I recently looked up the 14 different orthogonal coordinate systems, and I noticed every single one of them quite notably had three equations which basically equated to the following vector-valued function:

(x,y,z) = g(u,v,w)

Basically every coordinate system I saw was defined by a formula taking in a point in it's coordinate system and returning its cartesian equivalent.

Is this true for every coordinate system in existence?

Now obviously 2 dimensional coordinates are going to have 2 components, 4D are going to have 4 components, etc. I get that. I'm more asking if all coordinates are defined by their conversion to cartesian, or if some coordinates are defined differently (perhaps by their... conversion from cartesian)?

The reason why I asked was because I was thinking of using this information to allow one to define their own coordinates in a thing I'm working on, and I want to be a broad-scoping as possible.


closed as too broad by The Great Duck, астон вілла олоф мэллбэрг, Daniel W. Farlow, JMP, zhoraster Jan 17 '17 at 5:24

Please edit the question to limit it to a specific problem with enough detail to identify an adequate answer. Avoid asking multiple distinct questions at once. See the How to Ask page for help clarifying this question. If this question can be reworded to fit the rules in the help center, please edit the question.


They're not always defined by their transformation to Cartesian coordinates, but if we have a point $(a_1,a_2,...,a_n)$ in TheGreatDuck-coordinates, it must represent a point $(b_1,b_2,...,b_m)$ in Cartesian coordinates. (Note that $m$ does not necessarily equal $n$ - look at barycentric coordinates.)

  • $\begingroup$ I'm going to wait to accept, as it's a general courtesy, but I have to give you plus one. Seeing "in TheGreatDuck-coordinates" just gave me a good chuckle. Definitely deserving of a plus one. And I will look at barycentric coordinates. That sounds intriguing. $\endgroup$ – The Great Duck Oct 2 '16 at 23:10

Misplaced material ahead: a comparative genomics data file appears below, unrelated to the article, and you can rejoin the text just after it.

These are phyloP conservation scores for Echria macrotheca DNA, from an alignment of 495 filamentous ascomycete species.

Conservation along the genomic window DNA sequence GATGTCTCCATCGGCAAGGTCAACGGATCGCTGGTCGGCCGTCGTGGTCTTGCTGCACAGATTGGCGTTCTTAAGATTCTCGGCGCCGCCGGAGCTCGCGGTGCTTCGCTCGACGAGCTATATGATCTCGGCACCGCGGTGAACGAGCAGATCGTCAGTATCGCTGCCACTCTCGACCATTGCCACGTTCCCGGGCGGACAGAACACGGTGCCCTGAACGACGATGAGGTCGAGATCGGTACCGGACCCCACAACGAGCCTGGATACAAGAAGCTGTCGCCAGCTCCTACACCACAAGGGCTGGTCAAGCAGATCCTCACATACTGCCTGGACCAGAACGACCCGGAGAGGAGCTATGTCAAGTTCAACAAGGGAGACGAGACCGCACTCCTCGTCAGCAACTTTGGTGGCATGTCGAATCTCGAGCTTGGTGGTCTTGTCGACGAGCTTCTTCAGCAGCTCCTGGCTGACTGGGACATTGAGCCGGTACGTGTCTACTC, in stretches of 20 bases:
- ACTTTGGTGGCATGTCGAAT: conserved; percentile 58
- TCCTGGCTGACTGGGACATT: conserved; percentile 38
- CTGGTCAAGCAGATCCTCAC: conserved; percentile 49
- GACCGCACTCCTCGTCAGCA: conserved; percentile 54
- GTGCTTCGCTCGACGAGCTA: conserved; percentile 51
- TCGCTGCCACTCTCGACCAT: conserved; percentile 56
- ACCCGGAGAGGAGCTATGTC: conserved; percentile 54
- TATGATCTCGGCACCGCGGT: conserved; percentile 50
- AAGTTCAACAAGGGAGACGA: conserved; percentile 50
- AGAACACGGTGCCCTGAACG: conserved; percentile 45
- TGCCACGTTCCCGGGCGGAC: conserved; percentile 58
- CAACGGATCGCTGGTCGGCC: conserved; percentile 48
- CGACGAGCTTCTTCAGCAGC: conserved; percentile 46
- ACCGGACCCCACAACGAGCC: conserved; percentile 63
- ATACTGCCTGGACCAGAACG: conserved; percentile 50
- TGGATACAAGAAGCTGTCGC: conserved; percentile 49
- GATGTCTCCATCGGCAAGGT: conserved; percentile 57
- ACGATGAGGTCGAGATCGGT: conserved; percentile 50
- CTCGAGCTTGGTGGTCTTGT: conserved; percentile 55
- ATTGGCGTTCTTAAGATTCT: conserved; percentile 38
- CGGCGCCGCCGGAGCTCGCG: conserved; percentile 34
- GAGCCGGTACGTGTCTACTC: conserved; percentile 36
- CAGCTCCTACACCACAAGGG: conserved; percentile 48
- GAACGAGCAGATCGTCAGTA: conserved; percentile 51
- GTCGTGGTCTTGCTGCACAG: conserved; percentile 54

• $\begingroup$ @TheGreatDuck Thanks! What other coordinate systems were you looking at? The only ones I've ever used are barycentric, trilinear, cartesian, cylindrical, and spherical. $\endgroup$ – Carl Schildkraut Oct 2 '16 at 23:13
  • $\begingroup$ There's actually a whole page on wikipedia with a massive chart of them en.wikipedia.org/wiki/… I don't necessarily know how to graph in all of them (after all, I literally just read about them), but I got curious and noticed they all had some similarities. :) $\endgroup$ – The Great Duck Oct 2 '16 at 23:15
  • 1
    $\begingroup$ @TheGreatDuck Oh god that's a lot of coordinate systems. Looks interesting though! $\endgroup$ – Carl Schildkraut Oct 2 '16 at 23:15
  • $\begingroup$ I hear they are all used for very specific physics problems; however, they doesn't prevent me in using them for my purposes. All I care about is getting the Cartesian equivalent of their points (and I suppose whatever my curiosity leads me to read about). $\endgroup$ – The Great Duck Oct 2 '16 at 23:17

Not the answer you're looking for? Browse other questions tagged or ask your own question.